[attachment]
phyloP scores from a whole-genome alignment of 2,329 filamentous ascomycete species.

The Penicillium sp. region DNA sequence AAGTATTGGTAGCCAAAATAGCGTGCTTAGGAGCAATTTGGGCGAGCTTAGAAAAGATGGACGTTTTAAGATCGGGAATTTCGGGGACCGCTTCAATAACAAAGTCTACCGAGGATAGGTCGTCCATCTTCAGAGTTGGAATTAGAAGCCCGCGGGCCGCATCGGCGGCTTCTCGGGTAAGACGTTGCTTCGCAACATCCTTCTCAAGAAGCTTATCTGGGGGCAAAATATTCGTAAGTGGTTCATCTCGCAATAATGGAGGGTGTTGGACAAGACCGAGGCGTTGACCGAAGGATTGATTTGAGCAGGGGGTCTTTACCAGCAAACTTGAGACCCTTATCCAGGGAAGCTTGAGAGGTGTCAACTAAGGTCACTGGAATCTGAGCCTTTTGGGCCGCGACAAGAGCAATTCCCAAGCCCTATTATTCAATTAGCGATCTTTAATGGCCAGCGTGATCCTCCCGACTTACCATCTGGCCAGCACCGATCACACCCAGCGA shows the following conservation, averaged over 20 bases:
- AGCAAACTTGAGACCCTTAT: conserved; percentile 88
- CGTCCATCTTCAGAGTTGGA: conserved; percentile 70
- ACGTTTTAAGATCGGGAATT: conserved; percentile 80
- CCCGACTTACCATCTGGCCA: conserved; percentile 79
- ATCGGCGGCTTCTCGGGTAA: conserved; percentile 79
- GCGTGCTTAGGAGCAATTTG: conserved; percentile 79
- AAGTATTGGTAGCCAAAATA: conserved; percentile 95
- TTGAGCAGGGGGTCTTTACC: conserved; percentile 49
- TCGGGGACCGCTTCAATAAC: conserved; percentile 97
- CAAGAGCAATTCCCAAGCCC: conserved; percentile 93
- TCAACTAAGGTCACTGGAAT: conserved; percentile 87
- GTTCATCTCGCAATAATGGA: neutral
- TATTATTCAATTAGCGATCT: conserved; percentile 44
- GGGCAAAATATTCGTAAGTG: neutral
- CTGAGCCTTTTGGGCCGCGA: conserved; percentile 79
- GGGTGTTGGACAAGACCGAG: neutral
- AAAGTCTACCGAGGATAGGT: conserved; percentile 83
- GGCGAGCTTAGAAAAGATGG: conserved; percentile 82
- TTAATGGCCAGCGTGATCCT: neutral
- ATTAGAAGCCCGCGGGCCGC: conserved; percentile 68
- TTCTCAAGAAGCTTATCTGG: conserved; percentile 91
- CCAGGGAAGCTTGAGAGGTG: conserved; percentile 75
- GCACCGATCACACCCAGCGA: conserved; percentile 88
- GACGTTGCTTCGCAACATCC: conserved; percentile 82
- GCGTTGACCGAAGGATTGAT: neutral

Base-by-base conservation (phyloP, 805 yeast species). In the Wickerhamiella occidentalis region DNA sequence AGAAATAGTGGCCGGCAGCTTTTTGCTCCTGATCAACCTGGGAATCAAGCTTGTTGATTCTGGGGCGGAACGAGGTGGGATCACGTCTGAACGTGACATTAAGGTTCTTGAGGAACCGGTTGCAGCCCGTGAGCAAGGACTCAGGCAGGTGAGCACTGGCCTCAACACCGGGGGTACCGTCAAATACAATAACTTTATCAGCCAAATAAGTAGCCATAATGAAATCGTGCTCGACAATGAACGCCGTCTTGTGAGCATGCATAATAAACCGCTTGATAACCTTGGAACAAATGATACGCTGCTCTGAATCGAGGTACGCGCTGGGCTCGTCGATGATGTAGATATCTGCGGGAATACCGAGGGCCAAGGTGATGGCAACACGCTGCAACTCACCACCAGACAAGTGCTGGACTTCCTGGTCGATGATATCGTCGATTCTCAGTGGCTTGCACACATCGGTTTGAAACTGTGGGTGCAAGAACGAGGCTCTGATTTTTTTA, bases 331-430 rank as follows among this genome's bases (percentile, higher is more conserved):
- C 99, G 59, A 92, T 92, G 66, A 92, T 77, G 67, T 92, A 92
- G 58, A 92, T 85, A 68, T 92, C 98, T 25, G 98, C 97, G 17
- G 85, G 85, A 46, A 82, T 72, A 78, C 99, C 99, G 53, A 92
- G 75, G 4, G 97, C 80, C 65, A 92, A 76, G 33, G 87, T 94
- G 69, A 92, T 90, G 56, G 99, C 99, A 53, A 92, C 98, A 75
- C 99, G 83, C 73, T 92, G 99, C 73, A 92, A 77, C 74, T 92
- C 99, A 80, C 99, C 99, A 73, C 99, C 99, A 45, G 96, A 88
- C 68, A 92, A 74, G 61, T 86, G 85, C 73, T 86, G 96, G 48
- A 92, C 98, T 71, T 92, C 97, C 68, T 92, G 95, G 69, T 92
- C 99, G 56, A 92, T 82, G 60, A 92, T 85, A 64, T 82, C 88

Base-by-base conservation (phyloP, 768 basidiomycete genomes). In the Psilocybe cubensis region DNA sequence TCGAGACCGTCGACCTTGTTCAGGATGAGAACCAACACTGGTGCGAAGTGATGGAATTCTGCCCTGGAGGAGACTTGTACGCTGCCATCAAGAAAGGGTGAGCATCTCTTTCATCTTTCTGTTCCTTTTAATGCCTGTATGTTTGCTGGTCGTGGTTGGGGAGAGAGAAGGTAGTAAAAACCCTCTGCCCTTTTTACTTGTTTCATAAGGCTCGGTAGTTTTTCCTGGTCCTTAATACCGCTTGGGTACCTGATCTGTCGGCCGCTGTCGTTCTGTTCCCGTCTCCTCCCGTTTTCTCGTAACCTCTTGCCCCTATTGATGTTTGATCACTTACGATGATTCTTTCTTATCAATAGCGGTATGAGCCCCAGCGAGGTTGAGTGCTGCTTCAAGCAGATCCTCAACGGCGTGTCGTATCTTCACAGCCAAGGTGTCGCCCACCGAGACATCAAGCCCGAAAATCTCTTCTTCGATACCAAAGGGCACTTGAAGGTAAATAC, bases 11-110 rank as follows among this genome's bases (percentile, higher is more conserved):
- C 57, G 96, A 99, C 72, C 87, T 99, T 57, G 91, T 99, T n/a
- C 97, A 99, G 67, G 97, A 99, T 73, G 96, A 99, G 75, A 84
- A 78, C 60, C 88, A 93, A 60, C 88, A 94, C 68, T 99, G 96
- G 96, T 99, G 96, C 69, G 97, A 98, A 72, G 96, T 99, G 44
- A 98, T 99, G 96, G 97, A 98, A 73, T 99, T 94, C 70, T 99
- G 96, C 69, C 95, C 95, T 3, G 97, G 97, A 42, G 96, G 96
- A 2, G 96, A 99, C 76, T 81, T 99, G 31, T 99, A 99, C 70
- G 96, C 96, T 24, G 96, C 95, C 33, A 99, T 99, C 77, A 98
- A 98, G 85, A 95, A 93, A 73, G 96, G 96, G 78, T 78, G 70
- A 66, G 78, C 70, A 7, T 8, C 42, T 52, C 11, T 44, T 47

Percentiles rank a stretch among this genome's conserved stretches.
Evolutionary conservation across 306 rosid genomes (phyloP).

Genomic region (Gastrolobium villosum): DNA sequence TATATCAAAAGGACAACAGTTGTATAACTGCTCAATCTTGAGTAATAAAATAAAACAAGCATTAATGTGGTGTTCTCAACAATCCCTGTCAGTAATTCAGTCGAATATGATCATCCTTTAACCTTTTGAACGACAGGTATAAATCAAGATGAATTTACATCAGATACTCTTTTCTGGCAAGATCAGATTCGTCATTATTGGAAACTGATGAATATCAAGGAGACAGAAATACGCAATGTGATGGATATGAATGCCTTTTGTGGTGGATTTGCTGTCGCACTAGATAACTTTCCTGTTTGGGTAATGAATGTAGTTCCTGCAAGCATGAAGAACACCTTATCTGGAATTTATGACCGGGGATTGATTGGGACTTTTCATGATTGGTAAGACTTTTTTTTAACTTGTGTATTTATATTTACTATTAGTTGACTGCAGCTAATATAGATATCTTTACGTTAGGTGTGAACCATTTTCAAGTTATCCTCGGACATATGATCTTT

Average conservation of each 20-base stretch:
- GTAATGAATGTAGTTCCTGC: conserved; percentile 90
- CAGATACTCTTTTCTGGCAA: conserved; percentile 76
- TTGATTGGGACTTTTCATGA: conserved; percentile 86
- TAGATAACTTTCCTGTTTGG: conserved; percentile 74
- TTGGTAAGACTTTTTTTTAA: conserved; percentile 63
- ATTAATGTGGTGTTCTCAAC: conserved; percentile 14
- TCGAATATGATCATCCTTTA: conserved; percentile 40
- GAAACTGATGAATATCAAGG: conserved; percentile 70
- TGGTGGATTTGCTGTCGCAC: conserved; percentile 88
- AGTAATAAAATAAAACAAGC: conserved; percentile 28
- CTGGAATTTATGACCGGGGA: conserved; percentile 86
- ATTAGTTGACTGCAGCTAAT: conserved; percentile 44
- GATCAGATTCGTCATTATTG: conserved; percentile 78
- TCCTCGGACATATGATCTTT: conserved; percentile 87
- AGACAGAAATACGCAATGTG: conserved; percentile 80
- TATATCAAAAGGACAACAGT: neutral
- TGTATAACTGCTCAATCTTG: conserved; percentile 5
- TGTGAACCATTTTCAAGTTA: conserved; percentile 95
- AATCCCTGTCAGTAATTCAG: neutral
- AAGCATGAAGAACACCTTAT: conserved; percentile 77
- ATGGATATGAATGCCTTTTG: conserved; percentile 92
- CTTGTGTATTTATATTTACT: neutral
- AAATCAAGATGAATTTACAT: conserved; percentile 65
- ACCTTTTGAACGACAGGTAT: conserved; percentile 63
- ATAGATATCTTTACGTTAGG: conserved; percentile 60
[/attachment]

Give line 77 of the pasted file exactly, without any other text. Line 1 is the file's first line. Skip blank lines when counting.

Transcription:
- ACCTTTTGAACGACAGGTAT: conserved; percentile 63